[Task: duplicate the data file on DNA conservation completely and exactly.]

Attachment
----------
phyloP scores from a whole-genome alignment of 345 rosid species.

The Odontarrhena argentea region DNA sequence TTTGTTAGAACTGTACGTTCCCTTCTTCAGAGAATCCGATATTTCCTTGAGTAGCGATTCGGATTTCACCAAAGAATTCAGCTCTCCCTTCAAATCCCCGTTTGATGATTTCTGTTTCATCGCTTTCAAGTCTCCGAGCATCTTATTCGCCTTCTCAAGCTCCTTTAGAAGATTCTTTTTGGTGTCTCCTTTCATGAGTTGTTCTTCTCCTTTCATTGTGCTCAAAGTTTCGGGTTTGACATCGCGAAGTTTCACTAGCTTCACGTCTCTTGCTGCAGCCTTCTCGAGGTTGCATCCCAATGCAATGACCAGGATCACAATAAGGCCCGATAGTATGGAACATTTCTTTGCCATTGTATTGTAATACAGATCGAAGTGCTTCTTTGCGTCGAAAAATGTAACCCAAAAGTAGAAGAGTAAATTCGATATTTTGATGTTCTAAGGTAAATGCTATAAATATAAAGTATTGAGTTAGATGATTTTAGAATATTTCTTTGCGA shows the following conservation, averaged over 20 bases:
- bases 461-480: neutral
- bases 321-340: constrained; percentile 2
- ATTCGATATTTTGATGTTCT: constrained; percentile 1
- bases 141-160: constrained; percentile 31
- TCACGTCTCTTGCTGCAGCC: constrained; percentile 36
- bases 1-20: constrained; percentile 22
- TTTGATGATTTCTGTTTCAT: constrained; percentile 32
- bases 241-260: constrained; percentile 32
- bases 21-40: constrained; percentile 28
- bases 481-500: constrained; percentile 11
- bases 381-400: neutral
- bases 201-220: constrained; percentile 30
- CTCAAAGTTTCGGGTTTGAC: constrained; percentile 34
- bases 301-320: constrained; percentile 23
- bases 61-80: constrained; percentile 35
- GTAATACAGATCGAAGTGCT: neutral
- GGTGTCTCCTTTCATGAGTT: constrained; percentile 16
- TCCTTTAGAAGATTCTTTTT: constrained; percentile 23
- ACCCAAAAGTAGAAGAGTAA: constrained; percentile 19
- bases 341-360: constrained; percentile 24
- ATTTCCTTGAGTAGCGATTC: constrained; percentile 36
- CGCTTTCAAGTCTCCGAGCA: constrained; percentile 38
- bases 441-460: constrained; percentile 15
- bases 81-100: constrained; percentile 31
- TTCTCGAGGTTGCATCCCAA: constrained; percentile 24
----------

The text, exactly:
phyloP scores from a whole-genome alignment of 345 rosid species.

The Odontarrhena argentea region DNA sequence TTTGTTAGAACTGTACGTTCCCTTCTTCAGAGAATCCGATATTTCCTTGAGTAGCGATTCGGATTTCACCAAAGAATTCAGCTCTCCCTTCAAATCCCCGTTTGATGATTTCTGTTTCATCGCTTTCAAGTCTCCGAGCATCTTATTCGCCTTCTCAAGCTCCTTTAGAAGATTCTTTTTGGTGTCTCCTTTCATGAGTTGTTCTTCTCCTTTCATTGTGCTCAAAGTTTCGGGTTTGACATCGCGAAGTTTCACTAGCTTCACGTCTCTTGCTGCAGCCTTCTCGAGGTTGCATCCCAATGCAATGACCAGGATCACAATAAGGCCCGATAGTATGGAACATTTCTTTGCCATTGTATTGTAATACAGATCGAAGTGCTTCTTTGCGTCGAAAAATGTAACCCAAAAGTAGAAGAGTAAATTCGATATTTTGATGTTCTAAGGTAAATGCTATAAATATAAAGTATTGAGTTAGATGATTTTAGAATATTTCTTTGCGA shows the following conservation, averaged over 20 bases:
- bases 461-480: neutral
- bases 321-340: constrained; percentile 2
- ATTCGATATTTTGATGTTCT: constrained; percentile 1
- bases 141-160: constrained; percentile 31
- TCACGTCTCTTGCTGCAGCC: constrained; percentile 36
- bases 1-20: constrained; percentile 22
- TTTGATGATTTCTGTTTCAT: constrained; percentile 32
- bases 241-260: constrained; percentile 32
- bases 21-40: constrained; percentile 28
- bases 481-500: constrained; percentile 11
- bases 381-400: neutral
- bases 201-220: constrained; percentile 30
- CTCAAAGTTTCGGGTTTGAC: constrained; percentile 34
- bases 301-320: constrained; percentile 23
- bases 61-80: constrained; percentile 35
- GTAATACAGATCGAAGTGCT: neutral
- GGTGTCTCCTTTCATGAGTT: constrained; percentile 16
- TCCTTTAGAAGATTCTTTTT: constrained; percentile 23
- ACCCAAAAGTAGAAGAGTAA: constrained; percentile 19
- bases 341-360: constrained; percentile 24
- ATTTCCTTGAGTAGCGATTC: constrained; percentile 36
- CGCTTTCAAGTCTCCGAGCA: constrained; percentile 38
- bases 441-460: constrained; percentile 15
- bases 81-100: constrained; percentile 31
- TTCTCGAGGTTGCATCCCAA: constrained; percentile 24